Hold remains on Holmes Beach building permits
Holmes Beach continues to turn away applications for building permits in the floodplain while the city’s ordinance governing such construction gets an update.
“It’s everything in the floodplain,” said building official Bill Saunders, assistant superintendent of the city’s public works department. “We’ve had several contractors who would like to continue with their projects but until this is resolved - no.”
Federal Emergency Management Agency officials paid a visit to the city at the city’s invite - Holmes Beach is working to bring up its rating in the National Flood Insurance Program so property owners enjoy lower insurance rates.
“We were trying to improve our standing,” Saunders said.
A chief concern during the visit was construction work at a home on 83rd Street and the city’s rules and guidelines for renovations below the floodplain.
“As is the case with all communities that participate in the National Flood Insurance Program, FEMA is concerned that floodplain management is occurring as agreed and according to Section 44 of the Code of Federal Regulations and local ordinance requirements,” said Jody Cottrill in external affairs with FEMA’s Atlanta headquarters. “In Holmes Beach, there was an indication that something may be out of conformance with requirements.”
FEMA allows for ground-level homes to be remodeled up to 50 percent of the structure’s market value. In the simplest form, a home valued at $300,000 can undergo a $150,000 renovation and the living space can remain at the ground level.
But the application of the 50 percent policy is not simple, Saunders stressed. Property owners may hire an independent assessor to provide a value to be used in the calculation or the formula can use a market value based on the property assessor’s amount plus 20 percent.
FEMA, Saunders observed, doesn’t always agree with the values used in the application of the 50 percent policy. Lately the difficulty has come with the skyrocketing values of property - cement-block cottages valued at $80,000 as recently as eight years ago selling for $500,000.
The building permit hold was enacted at the request of Mayor Rich Bohnenberger during a Feb. 12 city commission meeting.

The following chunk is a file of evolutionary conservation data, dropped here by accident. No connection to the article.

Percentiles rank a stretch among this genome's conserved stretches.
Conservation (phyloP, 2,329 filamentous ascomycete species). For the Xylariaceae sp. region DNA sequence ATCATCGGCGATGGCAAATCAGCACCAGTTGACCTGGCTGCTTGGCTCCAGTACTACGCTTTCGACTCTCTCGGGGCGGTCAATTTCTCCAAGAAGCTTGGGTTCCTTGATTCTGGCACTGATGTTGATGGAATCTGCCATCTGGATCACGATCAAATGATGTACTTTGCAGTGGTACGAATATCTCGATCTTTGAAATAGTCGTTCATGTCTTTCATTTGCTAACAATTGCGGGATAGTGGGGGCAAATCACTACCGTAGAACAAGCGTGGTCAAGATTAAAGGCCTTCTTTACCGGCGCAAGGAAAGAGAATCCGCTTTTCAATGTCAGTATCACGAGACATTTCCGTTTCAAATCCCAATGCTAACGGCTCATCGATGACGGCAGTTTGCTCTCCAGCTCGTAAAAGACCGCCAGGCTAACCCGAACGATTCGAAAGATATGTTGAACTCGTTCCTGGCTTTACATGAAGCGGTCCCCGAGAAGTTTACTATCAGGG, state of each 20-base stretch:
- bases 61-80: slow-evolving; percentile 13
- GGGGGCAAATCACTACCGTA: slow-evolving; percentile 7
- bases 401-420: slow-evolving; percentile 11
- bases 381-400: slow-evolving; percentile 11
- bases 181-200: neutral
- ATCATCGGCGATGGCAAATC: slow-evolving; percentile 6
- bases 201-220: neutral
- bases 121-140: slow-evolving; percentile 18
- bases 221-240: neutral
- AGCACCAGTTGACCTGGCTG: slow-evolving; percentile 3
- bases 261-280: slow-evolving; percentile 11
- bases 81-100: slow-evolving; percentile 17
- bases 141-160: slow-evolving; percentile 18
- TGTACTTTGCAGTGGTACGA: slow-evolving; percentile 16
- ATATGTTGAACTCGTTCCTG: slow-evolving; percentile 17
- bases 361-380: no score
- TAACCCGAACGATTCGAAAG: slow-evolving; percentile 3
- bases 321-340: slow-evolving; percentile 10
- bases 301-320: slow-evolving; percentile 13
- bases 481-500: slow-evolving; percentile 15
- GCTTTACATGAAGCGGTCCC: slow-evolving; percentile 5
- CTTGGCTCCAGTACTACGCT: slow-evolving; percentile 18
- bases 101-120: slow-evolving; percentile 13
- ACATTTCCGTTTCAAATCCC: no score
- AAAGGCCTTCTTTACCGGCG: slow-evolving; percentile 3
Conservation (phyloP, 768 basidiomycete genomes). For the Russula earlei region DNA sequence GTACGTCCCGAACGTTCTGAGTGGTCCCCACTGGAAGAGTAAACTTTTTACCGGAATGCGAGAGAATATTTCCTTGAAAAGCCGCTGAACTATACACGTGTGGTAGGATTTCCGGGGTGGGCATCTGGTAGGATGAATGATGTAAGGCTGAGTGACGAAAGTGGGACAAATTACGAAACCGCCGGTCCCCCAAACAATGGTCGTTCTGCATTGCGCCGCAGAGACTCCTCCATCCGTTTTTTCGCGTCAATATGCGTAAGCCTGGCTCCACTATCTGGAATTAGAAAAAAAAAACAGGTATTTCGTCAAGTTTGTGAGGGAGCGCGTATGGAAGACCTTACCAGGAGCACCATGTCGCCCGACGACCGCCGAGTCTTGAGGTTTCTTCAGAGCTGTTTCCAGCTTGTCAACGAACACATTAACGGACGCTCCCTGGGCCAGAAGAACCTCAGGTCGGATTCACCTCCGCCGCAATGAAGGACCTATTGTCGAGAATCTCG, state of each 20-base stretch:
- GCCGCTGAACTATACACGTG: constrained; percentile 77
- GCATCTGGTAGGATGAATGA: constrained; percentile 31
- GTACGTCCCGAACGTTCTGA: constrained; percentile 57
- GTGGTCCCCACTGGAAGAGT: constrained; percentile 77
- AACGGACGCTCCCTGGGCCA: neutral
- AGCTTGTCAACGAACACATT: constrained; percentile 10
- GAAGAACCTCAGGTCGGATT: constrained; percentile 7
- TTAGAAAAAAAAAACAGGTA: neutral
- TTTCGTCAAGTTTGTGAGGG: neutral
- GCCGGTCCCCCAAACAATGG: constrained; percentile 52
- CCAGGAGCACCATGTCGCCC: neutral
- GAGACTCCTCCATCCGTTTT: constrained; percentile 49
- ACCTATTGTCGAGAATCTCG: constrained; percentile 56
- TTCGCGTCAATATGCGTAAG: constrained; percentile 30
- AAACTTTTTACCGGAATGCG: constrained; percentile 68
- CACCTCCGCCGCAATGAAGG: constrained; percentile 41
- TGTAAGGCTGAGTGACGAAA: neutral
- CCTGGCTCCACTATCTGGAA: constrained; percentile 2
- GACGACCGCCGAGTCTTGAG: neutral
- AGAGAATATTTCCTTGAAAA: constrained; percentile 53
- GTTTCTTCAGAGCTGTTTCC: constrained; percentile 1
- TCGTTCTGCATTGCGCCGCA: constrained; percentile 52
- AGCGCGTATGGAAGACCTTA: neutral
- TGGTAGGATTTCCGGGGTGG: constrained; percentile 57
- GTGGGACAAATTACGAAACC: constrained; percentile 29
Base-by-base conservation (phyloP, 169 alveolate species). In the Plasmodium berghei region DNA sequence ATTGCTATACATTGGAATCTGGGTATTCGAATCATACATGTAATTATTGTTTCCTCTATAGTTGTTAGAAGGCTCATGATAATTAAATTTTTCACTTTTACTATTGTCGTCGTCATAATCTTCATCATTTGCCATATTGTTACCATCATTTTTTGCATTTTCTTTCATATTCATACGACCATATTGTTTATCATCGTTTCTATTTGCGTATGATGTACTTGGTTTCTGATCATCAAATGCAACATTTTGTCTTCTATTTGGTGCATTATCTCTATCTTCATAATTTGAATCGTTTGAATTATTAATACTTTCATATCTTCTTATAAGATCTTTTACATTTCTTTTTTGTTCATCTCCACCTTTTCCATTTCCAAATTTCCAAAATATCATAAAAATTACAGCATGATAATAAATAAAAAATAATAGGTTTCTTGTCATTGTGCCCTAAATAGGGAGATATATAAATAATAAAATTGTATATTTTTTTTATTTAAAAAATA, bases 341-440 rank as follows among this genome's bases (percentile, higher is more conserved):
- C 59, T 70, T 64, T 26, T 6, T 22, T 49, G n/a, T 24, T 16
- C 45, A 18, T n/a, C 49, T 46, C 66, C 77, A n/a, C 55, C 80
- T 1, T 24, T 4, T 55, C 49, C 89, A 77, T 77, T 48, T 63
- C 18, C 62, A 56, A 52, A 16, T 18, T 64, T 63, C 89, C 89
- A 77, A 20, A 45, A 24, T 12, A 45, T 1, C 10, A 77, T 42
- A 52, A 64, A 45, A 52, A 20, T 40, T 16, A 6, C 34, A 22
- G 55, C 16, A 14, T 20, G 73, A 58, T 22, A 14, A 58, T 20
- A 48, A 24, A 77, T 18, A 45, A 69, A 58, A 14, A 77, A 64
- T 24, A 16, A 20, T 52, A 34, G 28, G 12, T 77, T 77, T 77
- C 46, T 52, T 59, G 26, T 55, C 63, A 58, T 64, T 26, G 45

Commissioners endorsed a review of the city’s regulations pertaining to construction in the floodplain and put a hold on granting “any application, petition or request which concerns the location, construction, reconstruction or improvement of buildings or structures within the flood hazard areas of the city.”
“The ‘moratorium’ was enacted because Holmes Beach was concerned that their permitting procedures and resulting development weren’t appropriately addressing flood risk reduction. The enactment of the moratorium was strictly the city’s option and FEMA had nothing to do with this local action,” said Cottrill.
The city attorney currently is comparing Holmes Beach’s floodplain regulations with model ordinances from state and federal governments, as well as an ordinance enacted in Longboat Key.
“FEMA is working with Holmes Beach to assure that identified ordinance deficiencies are rectified,” Cottrill confirmed.
“We’d like to be in step up and down the coast,” Saunders said, adding that Holmes Beach officials may talk with Anna Maria and Bradenton Beach officials about “getting on the same page.”
“We’re going to come out all right, it’s just a slow down in things,” Saunders said. “We have been very timely in issuing permits out here. Now, it’s just going to take longer.”
For now, work has stopped at the home on 83rd Street and attorneys and the government are discussing whether new construction must be torn down.
“Our attorney is working with FEMA on that,” Saunders said, adding that no decisions have been made about the fate of the project.
Meanwhile, the Holmes Beach building department is not accepting applications for substantial improvements - remodeling or reconstruction work - on structures at the ground level.
FEMA has raised questions about the process in Manatee County and St. Petersburg.
“FEMA has similar concerns - in a broad sense - with all NFIP participating communities,” Cottrill said. “There are a few similar issues in the area that are currently being addressed by each community.”